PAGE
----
- NWS WPC Latest North American zoom-in surface map
- NWS WPC surface map menu
- Weisman's scale of Minnesota Muggy
- NWS WPC Short-Range forecast map
- NWS WPC 0-7 day forecast map loop
- NWS WPC three-day steering wind forecast
- US Air and Sports Net MN Wind Chill map
- NWS NOHRSC Snow Analyses
- College of DuPage Satellite and Radar Menu
- Colorado State RAMDIS Menu
- NESDIS GOES East Nighttime low cloud loop
- NASA GHCC Satellite Menu
- NWS GOES Geostationary Satellite Menu (Tropical Atlantic)
- University of Wisconsin-Madison SSEC US Real-Time Satellite Imagery
- NWS Upper Mississippi Valley radar loop
- NWS Chanhassen radar loop (fancy graphics)
- NWS Chanhassen radar loop (no terrain; faster running)
- NWS Chanhassen radar loop and derived products (from College of DuPage)
- NWS National Radar Loop
- College of DuPage Satellite and Radar Menu (links to velocity and dual polarization data)
- Environment Canada Prairie Provinces radar loop
- Environment Canada Ontario radar loop
- US Watch/Warning Map from National Weather Service
- NWS Twin Cities Regional watch warning map
- Today's NWS Storm Prediction Center severe weather outlook
- Active Tropical Cyclones in eastern Pacific and Atlantic from NWS National Hurricane Center
- Potential Flooding Areas from the NWS Weather Prediction Center
- Air Quality Index from the Minnesota Pollution Control Agency
- NWS Weather Safety Page
- CDC Natural Disaster and Severe Weather Safety
- Hot Weather Safety from the National Weather Service
- Severe Weather Safety from the National Weather Service
- NWS Sun/Ultraviolet Safety
- NWS Winter Storm Safety
- NWS Cold Weather Safety
- Yesterday's Storm Prediction Center severe weather reports are here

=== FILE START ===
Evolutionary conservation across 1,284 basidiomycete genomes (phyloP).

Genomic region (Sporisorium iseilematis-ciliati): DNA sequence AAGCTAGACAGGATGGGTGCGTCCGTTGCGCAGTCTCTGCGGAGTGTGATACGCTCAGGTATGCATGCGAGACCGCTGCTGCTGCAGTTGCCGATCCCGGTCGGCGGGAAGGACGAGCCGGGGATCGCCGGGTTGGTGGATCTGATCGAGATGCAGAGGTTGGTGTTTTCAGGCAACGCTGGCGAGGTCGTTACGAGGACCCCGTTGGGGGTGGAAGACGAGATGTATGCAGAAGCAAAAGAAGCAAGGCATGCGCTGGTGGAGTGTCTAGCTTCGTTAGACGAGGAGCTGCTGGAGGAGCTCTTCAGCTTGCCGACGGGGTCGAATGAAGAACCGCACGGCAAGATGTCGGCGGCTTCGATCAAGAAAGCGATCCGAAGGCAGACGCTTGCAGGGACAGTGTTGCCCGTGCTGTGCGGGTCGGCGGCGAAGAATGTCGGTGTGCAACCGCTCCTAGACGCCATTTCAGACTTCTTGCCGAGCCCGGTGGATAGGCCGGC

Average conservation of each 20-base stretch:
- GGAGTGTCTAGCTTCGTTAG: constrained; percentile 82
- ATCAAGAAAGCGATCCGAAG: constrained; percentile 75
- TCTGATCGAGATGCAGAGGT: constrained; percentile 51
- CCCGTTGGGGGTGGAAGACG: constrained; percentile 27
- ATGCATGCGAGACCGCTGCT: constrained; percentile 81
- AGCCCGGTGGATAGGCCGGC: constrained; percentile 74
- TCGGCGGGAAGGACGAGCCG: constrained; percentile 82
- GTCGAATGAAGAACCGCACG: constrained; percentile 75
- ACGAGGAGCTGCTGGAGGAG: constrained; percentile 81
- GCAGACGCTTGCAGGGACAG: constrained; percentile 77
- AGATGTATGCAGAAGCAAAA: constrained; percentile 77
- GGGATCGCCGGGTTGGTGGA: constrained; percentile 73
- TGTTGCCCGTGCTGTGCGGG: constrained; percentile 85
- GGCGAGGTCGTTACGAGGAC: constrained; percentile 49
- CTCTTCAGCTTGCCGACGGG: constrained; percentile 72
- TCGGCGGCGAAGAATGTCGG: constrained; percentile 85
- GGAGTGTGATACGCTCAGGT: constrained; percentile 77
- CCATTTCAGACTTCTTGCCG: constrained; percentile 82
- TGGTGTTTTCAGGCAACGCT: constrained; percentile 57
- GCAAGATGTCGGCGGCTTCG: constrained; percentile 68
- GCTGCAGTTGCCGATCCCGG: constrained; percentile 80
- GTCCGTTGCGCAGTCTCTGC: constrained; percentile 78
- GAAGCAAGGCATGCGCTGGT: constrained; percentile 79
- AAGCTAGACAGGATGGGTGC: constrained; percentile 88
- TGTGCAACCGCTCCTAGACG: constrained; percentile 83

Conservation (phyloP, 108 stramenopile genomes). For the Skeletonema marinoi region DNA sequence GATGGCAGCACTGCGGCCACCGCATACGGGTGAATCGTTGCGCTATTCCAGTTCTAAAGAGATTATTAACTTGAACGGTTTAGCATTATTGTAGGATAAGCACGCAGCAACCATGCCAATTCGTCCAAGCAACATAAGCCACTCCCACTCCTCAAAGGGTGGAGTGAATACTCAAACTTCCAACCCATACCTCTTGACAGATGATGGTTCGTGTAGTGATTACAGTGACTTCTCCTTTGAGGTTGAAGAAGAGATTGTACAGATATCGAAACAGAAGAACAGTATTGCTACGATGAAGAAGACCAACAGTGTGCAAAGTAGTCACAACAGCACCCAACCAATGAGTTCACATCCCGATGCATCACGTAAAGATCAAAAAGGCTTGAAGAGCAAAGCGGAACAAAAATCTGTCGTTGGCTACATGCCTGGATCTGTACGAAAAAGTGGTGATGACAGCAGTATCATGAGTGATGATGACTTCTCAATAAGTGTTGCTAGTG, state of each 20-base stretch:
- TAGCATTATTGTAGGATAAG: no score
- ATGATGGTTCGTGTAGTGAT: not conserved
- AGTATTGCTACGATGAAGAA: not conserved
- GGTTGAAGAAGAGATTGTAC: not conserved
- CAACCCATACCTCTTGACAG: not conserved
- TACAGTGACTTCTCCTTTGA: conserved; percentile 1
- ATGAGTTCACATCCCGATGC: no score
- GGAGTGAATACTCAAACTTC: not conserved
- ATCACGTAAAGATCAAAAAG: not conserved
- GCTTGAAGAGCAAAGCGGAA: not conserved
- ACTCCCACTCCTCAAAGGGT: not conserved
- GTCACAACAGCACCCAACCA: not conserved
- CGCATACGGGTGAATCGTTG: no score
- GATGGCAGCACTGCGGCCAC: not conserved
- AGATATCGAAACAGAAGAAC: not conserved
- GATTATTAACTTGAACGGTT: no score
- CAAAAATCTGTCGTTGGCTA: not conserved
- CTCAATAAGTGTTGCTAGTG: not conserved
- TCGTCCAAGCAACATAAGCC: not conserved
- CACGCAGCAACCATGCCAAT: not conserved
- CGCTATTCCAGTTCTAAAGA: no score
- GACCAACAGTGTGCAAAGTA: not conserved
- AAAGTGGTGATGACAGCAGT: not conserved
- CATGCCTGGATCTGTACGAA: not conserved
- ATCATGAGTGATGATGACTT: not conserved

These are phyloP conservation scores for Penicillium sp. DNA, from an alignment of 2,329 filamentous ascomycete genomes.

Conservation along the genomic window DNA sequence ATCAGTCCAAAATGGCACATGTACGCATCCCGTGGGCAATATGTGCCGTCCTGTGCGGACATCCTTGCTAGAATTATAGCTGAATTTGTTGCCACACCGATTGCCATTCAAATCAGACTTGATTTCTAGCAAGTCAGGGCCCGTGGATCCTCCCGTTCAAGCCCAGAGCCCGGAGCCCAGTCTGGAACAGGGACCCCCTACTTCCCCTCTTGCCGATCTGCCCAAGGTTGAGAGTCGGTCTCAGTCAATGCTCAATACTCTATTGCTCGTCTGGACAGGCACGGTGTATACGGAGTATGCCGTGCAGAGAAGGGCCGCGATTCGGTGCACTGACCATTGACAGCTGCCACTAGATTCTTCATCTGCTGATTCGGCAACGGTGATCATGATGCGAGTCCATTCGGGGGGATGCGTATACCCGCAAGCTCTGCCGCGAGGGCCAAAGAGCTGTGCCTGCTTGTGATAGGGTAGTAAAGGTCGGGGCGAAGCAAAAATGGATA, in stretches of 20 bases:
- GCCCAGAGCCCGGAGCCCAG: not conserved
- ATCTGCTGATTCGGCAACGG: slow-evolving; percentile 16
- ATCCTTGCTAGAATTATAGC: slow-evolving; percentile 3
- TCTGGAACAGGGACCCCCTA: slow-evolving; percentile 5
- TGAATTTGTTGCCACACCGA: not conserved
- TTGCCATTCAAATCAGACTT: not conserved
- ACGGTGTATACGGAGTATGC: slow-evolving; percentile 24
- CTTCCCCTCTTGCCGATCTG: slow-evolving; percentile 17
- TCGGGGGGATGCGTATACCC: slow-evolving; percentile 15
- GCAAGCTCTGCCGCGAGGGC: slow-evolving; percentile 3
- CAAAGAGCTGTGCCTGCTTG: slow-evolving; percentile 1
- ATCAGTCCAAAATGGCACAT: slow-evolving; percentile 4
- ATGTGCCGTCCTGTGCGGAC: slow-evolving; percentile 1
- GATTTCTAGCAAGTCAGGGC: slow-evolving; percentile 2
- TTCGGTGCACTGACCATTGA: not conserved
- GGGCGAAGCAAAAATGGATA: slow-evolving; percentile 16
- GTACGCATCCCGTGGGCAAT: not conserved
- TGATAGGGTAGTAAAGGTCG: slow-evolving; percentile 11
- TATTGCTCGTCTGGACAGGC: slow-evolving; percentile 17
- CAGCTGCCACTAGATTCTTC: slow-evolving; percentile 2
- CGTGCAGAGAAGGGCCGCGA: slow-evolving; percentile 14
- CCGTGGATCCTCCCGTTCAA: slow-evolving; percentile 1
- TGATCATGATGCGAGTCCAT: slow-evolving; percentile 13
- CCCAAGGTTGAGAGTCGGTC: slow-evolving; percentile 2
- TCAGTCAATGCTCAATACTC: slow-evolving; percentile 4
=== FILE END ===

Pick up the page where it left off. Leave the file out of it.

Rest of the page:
- NWS Hurricane Safety Page
- NWS National Hurricane Center overview of storm surge (coastal flooding)
- Minnesota MPCA hourly Air Quality Index
- Minnesota DNR Wildfire danger
- US Average Weather Related Deaths from NWS
Ground and Air Travel
- Yesterday's Saint Cloud Climate Summary
- St. Cloud Weather Summaries by month
- Minnesota State Climatology Office weekly growing season rainfall maps
- Minnesota State Climatology Office create your own precipitation table
- NWS Create Your Own Rainfall Map
- Yesterday's High Temperature Map from NWS/SUNY-Albany
- This Morning's Low Temperature Map from NWS/SUNY-Albany
- Daily High/Low/Precip/Snowfall by Month (1997-current)
- National Weather Service Saint Cloud Daily Weather Site
- Saint Cloud Daily Normals, Records, and Extremes
- Bob Weisman's Ultimate Saint Cloud Climate Page
- NWS National High/Low Temperature Table and 2 Day Forecast
- Sunrise/Sunset Tables from US Naval Observatory
- St. Cloud Growing Season Rainfall and Departure from normal (at the bottom of this forecast each day)
- National Drought Mitigation Center's US Drought Monitor (updated on Thursdays)
- Minnesota Weekly Crop Progress and Condition Report from USDA NASS (updated on Mondays)
- DNR Waters Streamflow Report (updated on Mondays)
- NWS Create Your Own Rainfall Map
- More Drought Links (from the State Climatology Office, Minnesota DNR)
- Minnesota Major City Daily High/Low/Precip by Month (from the Minnesota Climatology Working Group)
- DNR Forestry/Fire Conditions page
- Minnesota Pollution Control Agencu lawn watering tips
Let me know what you think about this forecast and discussion by emailing SCSU meteorology professor Bob Weisman. Please note that I make the forecast, not the weather!
Are you interested in studying meteorology? If so, go to the Atmospheric and Hydrologic Sciences Department home page.